This is a synopsis of some of the benefits of fruit juice and the ones to consume which some sources purport to be healthier for you. This also is intended to imply how complicated the ingredients are of what we consume as well as the value of obtaining information through research to increase your awareness of the effects of what you consume.
Top healthier juices to consume
Cranberry Juice has 116 calories per 8-ounce serving. It contains Vitamin C, plenty of antioxidants, flavonoids for your heart, and antibacterial properties. By nature, cranberries are tart so don’t be alarmed if you find it isn’t sweet enough. Most juices contain extra sugar, hence the high carb reading on the label. Allegedly, though, you may want to drink this juice moderately because it is believed that excessive consumption might lead to developing kidney stones due to its high content of oxalate. Oxalate is a type of molecule that, when paired up with calcium, can form crystals and cause an annoyance or pain depending where they lodge internally. I’m thinking 8-ounces of cranberry juice daily is plenty.
Grapefruit juice only has 96 calories per 8-ounce serving and contains Vitamin C, potassium, lycopene serving as an antioxidant and beta-carotene. It may have an interaction with some medications which would make them last longer in your bloodstream, so make sure you read your prescription instructions or discuss the consumption of this juice with your doctor.
Orange juice has 110 calories per 8-ounce serving and contains Vitamin C, potassium and folate. Whenever you purchase orange juice that indicates it is fortified, this means calcium has been added as well as Vitamin D and possibly some omega-3s.
Pineapple juice has 133 calories per 8-ounce serving and contains Vitamin C, potassium and Vitamin B6. Oftentimes, if you make your own freshly squeezed pineapple juice, it will contain bromelain, which is an enzyme that is in the whole pineapple and can help with digestion and reducing inflammation. Good to know.
Tomato juice has only 53 calories per 8-ounce serving and contains potassium, lycopene, Vitamin C and beta-carotene. Some tomato juices, however, can have a high sodium content. If you have high blood pressure issues, always reach for the one that is low in sodium.
Pomegranate and blueberry juices are supposed to be very good for you because of antioxidants.
What is lycopene?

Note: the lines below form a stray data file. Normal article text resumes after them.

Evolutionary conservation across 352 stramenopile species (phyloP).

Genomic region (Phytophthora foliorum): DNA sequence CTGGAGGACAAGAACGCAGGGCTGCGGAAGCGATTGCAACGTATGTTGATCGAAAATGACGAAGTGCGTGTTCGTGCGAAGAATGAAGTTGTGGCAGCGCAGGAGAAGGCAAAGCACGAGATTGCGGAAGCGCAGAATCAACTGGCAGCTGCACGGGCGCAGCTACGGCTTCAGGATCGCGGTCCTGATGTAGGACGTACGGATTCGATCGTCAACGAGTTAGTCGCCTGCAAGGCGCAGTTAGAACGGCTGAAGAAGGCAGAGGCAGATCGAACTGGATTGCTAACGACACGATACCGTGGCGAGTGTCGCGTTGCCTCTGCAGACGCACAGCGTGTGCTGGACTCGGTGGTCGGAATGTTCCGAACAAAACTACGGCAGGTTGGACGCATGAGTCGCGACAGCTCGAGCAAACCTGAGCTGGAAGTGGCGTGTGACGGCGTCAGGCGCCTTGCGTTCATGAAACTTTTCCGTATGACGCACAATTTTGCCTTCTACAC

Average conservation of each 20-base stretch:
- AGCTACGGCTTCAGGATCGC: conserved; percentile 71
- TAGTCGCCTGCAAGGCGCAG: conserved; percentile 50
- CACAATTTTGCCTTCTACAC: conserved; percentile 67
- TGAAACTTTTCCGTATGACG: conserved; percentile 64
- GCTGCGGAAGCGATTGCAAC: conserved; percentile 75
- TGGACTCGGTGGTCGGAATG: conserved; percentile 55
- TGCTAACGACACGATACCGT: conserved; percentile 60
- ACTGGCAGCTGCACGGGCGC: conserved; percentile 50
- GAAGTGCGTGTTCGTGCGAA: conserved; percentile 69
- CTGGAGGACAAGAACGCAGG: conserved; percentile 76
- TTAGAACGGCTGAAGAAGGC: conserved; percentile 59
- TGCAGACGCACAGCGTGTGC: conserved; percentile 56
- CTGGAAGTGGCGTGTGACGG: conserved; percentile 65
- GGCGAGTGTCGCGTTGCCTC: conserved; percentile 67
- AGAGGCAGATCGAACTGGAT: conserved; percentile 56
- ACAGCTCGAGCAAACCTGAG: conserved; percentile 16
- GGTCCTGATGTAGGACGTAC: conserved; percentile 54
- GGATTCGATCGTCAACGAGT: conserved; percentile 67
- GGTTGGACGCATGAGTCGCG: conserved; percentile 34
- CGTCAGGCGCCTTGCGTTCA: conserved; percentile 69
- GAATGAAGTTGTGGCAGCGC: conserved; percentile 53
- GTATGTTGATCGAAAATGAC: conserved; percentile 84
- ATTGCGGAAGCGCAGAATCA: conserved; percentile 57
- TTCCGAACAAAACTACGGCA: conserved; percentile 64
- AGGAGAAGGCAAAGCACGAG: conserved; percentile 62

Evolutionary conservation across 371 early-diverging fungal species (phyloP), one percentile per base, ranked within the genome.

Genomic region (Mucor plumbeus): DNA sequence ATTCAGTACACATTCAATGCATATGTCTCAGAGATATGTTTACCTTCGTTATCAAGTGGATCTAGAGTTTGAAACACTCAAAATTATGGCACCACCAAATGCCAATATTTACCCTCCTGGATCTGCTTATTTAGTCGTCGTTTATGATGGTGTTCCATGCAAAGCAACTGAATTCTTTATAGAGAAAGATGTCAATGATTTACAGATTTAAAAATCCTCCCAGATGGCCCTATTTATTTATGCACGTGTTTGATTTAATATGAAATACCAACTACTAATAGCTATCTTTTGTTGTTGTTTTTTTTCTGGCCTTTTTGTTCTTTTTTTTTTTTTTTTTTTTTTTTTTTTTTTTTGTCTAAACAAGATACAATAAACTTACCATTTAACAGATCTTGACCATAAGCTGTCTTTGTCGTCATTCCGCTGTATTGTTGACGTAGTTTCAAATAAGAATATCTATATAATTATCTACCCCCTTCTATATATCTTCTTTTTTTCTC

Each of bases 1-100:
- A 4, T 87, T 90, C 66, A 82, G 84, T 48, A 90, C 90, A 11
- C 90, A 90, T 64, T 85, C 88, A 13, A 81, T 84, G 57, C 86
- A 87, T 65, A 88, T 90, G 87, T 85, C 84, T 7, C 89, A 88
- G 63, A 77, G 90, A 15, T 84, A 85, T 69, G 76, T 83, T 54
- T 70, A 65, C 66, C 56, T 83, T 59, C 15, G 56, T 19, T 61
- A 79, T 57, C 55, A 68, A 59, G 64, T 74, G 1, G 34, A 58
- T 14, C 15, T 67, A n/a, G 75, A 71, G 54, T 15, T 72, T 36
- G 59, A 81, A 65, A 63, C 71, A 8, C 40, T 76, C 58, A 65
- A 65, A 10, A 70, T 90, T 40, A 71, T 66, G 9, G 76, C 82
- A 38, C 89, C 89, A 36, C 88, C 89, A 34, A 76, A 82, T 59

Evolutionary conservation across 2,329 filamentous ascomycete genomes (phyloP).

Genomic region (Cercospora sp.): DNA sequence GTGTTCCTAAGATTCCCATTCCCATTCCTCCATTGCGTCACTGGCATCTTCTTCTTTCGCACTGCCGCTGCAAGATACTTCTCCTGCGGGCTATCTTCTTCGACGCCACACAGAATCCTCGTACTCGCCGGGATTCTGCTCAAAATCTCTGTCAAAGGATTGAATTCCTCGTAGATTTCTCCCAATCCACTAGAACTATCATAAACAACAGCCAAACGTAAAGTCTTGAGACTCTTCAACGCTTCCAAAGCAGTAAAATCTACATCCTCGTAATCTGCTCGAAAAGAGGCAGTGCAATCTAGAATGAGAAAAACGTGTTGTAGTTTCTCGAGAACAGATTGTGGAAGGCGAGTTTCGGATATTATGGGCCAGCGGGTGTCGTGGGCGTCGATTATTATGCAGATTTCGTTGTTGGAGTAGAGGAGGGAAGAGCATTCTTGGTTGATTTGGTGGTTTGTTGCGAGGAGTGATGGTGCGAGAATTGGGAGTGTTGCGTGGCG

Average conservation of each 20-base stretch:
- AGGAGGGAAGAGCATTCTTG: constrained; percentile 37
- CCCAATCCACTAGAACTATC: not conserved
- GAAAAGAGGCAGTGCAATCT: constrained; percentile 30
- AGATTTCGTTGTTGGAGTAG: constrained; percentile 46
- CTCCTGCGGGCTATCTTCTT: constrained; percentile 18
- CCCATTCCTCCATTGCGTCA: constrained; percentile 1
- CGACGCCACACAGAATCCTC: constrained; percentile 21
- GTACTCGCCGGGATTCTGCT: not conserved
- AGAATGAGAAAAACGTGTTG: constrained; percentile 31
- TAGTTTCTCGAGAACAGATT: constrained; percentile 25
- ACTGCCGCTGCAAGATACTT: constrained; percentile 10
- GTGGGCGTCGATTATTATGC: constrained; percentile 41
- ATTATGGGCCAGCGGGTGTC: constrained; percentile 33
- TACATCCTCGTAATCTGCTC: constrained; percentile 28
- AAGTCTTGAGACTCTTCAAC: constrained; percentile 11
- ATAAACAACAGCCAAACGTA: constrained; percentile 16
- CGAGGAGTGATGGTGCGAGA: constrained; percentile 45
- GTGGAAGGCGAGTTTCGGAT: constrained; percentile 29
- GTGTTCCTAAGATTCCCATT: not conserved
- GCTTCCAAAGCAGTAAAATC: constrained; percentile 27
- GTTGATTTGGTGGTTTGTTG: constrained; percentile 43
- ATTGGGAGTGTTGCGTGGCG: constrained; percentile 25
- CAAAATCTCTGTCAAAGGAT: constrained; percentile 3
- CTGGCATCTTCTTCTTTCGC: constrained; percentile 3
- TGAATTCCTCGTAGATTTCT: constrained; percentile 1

Lycopene is a carotenoid that could benefit your heart, vision, and affect any risk of certain cancers. Lycopene is found primarily in fruit. Some examples of fruit providing strong sources of lycopene include watermelon, tomatoes, papaya, pink grapefruit and guava.
What are carotenoids?
Carotenoids are the pigments found in certain plants that the body can transform into Vitamin A. Some carotenoids such as lycopene do not turn into Vitamin A, however they could have value as an antioxidant. There is so much to learn about our intake of food resources and the elements that make food what it is, whether organic or processed.
My opinion, because we all have one, right?
I strongly believe you should perform your own research on anything you hear or read or view. The challenge involves researching terms and paying close attention to when you read, “it may reduce cancer risks,” with “may” being a key term. I also believe we are what we eat and sometimes I wonder whether we should only consume that which comes straight from the ground.
In regard to juices, I believe freshly squeezed juice is better for you and I also know that some juices like orange juice has a high pH level which can also affect your teeth.
I do think it’s beneficial to research foods that are high in antioxidants and to also research the benefits of each vitamin and the resources available for the natural consumption of a vitamin. I also believe it’s important to increase knowledge as to what vitamin, if any, or mineral the body produces naturally so there’s no potential of overkill if you take vitamin or mineral supplements to avoid adverse effects.